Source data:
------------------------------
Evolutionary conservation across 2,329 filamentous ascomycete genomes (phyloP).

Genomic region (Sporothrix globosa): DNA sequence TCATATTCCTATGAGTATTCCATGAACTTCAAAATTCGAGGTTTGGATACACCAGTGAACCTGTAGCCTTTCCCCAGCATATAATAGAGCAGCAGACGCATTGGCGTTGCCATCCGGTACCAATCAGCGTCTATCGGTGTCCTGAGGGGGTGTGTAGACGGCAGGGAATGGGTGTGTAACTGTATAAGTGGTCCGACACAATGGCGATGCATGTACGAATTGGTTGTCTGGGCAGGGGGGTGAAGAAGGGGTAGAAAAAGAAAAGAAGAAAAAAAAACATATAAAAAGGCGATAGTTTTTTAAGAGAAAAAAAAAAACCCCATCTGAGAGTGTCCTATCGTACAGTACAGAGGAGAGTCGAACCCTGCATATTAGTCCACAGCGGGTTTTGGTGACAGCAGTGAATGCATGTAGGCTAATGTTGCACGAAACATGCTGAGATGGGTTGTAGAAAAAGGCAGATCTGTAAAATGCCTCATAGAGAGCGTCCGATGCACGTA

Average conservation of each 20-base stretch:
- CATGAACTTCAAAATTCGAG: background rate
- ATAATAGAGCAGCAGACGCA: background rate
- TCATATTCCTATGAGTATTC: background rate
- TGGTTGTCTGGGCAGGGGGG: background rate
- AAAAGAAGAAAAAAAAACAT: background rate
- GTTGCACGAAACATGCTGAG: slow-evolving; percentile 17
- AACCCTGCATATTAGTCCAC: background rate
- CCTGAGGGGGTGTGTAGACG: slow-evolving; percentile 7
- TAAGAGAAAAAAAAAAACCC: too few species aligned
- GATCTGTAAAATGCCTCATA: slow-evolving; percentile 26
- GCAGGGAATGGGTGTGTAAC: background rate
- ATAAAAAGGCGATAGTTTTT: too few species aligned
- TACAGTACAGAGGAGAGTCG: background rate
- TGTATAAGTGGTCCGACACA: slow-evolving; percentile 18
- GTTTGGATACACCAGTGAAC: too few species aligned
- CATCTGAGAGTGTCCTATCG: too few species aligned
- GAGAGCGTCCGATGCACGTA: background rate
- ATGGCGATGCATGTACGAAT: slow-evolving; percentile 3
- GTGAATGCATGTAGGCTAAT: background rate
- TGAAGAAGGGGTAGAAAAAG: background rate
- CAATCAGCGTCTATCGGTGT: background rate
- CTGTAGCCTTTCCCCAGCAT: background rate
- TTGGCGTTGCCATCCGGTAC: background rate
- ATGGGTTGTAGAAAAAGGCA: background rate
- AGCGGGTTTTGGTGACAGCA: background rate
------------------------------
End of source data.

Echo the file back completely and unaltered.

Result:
Evolutionary conservation across 2,329 filamentous ascomycete genomes (phyloP).

Genomic region (Sporothrix globosa): DNA sequence TCATATTCCTATGAGTATTCCATGAACTTCAAAATTCGAGGTTTGGATACACCAGTGAACCTGTAGCCTTTCCCCAGCATATAATAGAGCAGCAGACGCATTGGCGTTGCCATCCGGTACCAATCAGCGTCTATCGGTGTCCTGAGGGGGTGTGTAGACGGCAGGGAATGGGTGTGTAACTGTATAAGTGGTCCGACACAATGGCGATGCATGTACGAATTGGTTGTCTGGGCAGGGGGGTGAAGAAGGGGTAGAAAAAGAAAAGAAGAAAAAAAAACATATAAAAAGGCGATAGTTTTTTAAGAGAAAAAAAAAAACCCCATCTGAGAGTGTCCTATCGTACAGTACAGAGGAGAGTCGAACCCTGCATATTAGTCCACAGCGGGTTTTGGTGACAGCAGTGAATGCATGTAGGCTAATGTTGCACGAAACATGCTGAGATGGGTTGTAGAAAAAGGCAGATCTGTAAAATGCCTCATAGAGAGCGTCCGATGCACGTA

Average conservation of each 20-base stretch:
- CATGAACTTCAAAATTCGAG: background rate
- ATAATAGAGCAGCAGACGCA: background rate
- TCATATTCCTATGAGTATTC: background rate
- TGGTTGTCTGGGCAGGGGGG: background rate
- AAAAGAAGAAAAAAAAACAT: background rate
- GTTGCACGAAACATGCTGAG: slow-evolving; percentile 17
- AACCCTGCATATTAGTCCAC: background rate
- CCTGAGGGGGTGTGTAGACG: slow-evolving; percentile 7
- TAAGAGAAAAAAAAAAACCC: too few species aligned
- GATCTGTAAAATGCCTCATA: slow-evolving; percentile 26
- GCAGGGAATGGGTGTGTAAC: background rate
- ATAAAAAGGCGATAGTTTTT: too few species aligned
- TACAGTACAGAGGAGAGTCG: background rate
- TGTATAAGTGGTCCGACACA: slow-evolving; percentile 18
- GTTTGGATACACCAGTGAAC: too few species aligned
- CATCTGAGAGTGTCCTATCG: too few species aligned
- GAGAGCGTCCGATGCACGTA: background rate
- ATGGCGATGCATGTACGAAT: slow-evolving; percentile 3
- GTGAATGCATGTAGGCTAAT: background rate
- TGAAGAAGGGGTAGAAAAAG: background rate
- CAATCAGCGTCTATCGGTGT: background rate
- CTGTAGCCTTTCCCCAGCAT: background rate
- TTGGCGTTGCCATCCGGTAC: background rate
- ATGGGTTGTAGAAAAAGGCA: background rate
- AGCGGGTTTTGGTGACAGCA: background rate